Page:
Search for Aliens

The Kernel

The Problems with Talking to Aliens

May 17, 2015

Online magazine feature:

In the constellation Boötes, a star a bit smaller than our sun flares sporadically, dimming and brightening, but still too faint to be seen with the naked eye. Scientists have named this red dwarf Gliese 526 and categorized it as a star that just might have a habitable planet or two. No one has spotted a planet yet, but the abundance of planets orbiting other, similar stars make the chances look good. If life exists in that star system, we would be neighbors: Gliese 526 is a mere 17.6 light years away.

If that life is intelligent, and listening, they just might be the first non-human beings to receive a message from Earth. In the summer of 2013, a small team of scientists and entrepreneurs announced the start of a project they called “Lone Signal.” Using a recommissioned radio dish in Carmel, Calif., the group, led by scientist and musician Jacob Haqq-Misra, would send messages to Gliese 526. Conceivably, some of the senders could get a reply in their lifetimes.

The Lone Signal was just one recent attempt at communicating with alien intelligence, an effort often called Messaging Extraterrestrial Intelligence (METI) or Active Search for Extraterrestrial Intelligence (Active SETI) to contrast with passively listening for alien broadcasts. It’s a vibrant, if small, field of work with basis in real science. However, like the Lone Signal project, METI and SETI projects are rife with funding troubles and punctuated by fierce debate. Some experts argue that humans should keep their heads down rather than sending signals into space, lest we call down the wrath of an angry and powerful alien civilization. Others contend that we have a moral obligation to let extraterrestrial beings know they are not alone.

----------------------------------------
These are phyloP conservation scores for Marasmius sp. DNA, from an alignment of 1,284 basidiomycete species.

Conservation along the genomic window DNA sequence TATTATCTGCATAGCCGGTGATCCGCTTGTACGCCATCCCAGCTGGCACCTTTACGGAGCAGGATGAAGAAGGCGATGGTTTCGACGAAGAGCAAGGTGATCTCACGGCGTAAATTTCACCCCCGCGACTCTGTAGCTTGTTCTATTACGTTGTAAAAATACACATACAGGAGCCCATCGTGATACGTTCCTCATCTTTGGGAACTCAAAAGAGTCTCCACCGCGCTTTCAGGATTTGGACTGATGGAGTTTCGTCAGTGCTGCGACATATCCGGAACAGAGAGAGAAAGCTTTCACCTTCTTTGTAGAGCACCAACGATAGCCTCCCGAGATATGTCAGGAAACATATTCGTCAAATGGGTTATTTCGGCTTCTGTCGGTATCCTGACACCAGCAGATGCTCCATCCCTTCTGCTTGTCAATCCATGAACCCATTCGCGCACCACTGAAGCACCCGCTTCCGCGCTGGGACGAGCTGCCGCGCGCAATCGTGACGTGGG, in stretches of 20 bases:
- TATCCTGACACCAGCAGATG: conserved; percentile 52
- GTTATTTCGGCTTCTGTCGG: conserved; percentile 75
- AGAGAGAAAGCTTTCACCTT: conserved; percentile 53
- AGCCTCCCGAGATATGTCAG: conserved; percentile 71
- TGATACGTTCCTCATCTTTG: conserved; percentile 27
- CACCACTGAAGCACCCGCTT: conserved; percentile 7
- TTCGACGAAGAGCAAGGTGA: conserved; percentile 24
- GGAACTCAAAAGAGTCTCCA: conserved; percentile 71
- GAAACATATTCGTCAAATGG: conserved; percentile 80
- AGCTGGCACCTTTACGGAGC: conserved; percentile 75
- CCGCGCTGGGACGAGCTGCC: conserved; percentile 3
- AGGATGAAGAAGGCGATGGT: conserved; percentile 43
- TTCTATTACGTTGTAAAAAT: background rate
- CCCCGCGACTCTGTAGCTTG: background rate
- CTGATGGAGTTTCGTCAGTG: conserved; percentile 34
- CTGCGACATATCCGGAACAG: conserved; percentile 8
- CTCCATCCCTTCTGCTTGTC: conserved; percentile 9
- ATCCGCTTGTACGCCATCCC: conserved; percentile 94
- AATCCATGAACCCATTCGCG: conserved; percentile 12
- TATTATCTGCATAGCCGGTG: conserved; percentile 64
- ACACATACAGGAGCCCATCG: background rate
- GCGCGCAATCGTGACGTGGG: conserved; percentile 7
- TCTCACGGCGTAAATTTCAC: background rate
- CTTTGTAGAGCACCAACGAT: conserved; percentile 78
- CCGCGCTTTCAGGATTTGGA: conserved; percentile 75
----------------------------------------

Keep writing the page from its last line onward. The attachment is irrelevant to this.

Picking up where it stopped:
“This is one of those fields of human knowledge and science that has no known subject matter,” says science-fiction author David Brin. Perhaps as a result, the debate can get so passionate that it strays outside the normally civil, dry academic language of other scientific debates. “There’s nothing to analyze and no chance of there being a resolution right away, so as a result anyone can opine anything.”

Yet the subject also brings up grand notions—time, the scale of space, the nature of the universe and life itself.

 

photo by Hans/22016 images

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